Offleash Werewolf Park
In view of the bleachers and the Little League diamond.-- night game, or no, we will make our way. The sand drifts into the dry grass, and the killdeer cries in its dust bath. Moths dither in the light that cannot devour the moonlight. Our cars arrive, and then, the pack -- on motorcycles. There will be laughter, and scraps of remembering the last month, and then we will move into the circle. Our one high note of defiance will plume upward, a demand for dark sky, before skin melts and teeth erupt, and claws shed their civility. Nothing clings -- not wedding rings, not wallets tucked with kindergarten portraits, not passports, or even the smiles of the littlest basemen. All of that will fall within teeth, tails and tears.
You are blue of jewels, on your skull, and ribcage, and I do not mock you. Someone has found a blessing within you -- a gold coin, a star -- rose petals, even. Love is not lost with the dissolution of atoms. Only, leave for me one sacred splinter. This is enough for me to carry home for my own fine and secret bones.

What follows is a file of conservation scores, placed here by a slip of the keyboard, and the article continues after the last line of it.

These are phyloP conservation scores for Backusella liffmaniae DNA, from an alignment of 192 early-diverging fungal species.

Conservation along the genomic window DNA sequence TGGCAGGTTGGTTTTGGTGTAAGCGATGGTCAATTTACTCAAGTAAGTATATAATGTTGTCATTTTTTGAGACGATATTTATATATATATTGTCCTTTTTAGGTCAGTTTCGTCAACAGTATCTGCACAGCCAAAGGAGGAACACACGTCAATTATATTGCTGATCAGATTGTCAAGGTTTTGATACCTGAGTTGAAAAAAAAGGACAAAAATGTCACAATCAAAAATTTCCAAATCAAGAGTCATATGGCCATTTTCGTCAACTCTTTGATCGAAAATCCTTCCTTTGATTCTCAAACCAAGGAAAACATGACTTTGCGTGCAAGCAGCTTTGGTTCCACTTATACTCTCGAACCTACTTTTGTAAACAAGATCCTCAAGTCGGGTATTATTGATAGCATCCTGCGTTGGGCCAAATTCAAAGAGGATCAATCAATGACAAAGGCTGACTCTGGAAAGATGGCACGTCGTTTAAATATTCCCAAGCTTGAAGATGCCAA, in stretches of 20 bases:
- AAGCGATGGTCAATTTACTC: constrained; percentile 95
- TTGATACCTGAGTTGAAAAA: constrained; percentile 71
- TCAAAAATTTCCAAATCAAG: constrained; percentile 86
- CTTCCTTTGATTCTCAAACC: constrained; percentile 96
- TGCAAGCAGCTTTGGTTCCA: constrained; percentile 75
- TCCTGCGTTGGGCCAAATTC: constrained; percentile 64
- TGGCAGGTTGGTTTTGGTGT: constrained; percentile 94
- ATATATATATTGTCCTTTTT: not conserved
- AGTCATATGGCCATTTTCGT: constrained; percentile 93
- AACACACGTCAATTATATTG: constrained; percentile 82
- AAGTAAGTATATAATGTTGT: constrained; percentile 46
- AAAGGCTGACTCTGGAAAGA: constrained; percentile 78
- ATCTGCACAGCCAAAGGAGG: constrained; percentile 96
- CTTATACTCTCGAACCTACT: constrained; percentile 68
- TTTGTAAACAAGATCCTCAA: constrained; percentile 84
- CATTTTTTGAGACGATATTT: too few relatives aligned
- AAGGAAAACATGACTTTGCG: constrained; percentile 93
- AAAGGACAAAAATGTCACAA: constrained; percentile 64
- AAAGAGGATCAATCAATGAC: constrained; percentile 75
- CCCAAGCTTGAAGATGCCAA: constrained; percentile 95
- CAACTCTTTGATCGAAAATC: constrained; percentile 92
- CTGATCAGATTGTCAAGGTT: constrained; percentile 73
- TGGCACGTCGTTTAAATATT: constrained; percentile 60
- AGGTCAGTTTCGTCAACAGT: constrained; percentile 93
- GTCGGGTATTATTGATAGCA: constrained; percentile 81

At 2 a.m. I sit at the kitchen table, looking at bills, drinking Coke. There's a creak, and my husband appears. "What are you doing?" I ask. He smiles and says, "Wandering." He is not a ghost, just then, but a man clinging to the Earth with its tendrils and vines, its October crows and poetry in passages of dark and light. I summon him aloud, on the same stairs. This house lives for the living, but a word abides in an unquiet heart.
The Crocodile, Bound
When I realized I had forgotten you, I rushed to the chamber of purple lights and dull music. You, waiting, ensconced, for me -- what was there then, but these strips of linen, failing? In your golden eyes of sleep, in your river of dark space, close, we are, in this cloth, with no blood unraveled.
I caught you laughing at the purple bones, draped in their satin, sitting upright. Then did my love for you melt away like sugar in a drink of rum. Skeletons rise up, and dance, until they tire of you. And I once wept to hold this body of knowing, warm, in some fiction of sleep. Every shadow body of mine walks in waking, flesh in red hair, singing, sighing, but not apart from me, as now I lie in dreams apart from you.
Meg Smith is a writer, journalist, dancer and events producer based in Lowell, Mass. Recent publication credits include The Cafe Review, The Horror Zine, Dark Moon Digest, and many more.
She is author of five poetry books and a short fiction collection, The Plague Confessor. She welcomes visits to megsmithwriter.com.
If you enjoyed these poems, you might also enjoy the tale of horror, “Thin Skin” by Kilmo.
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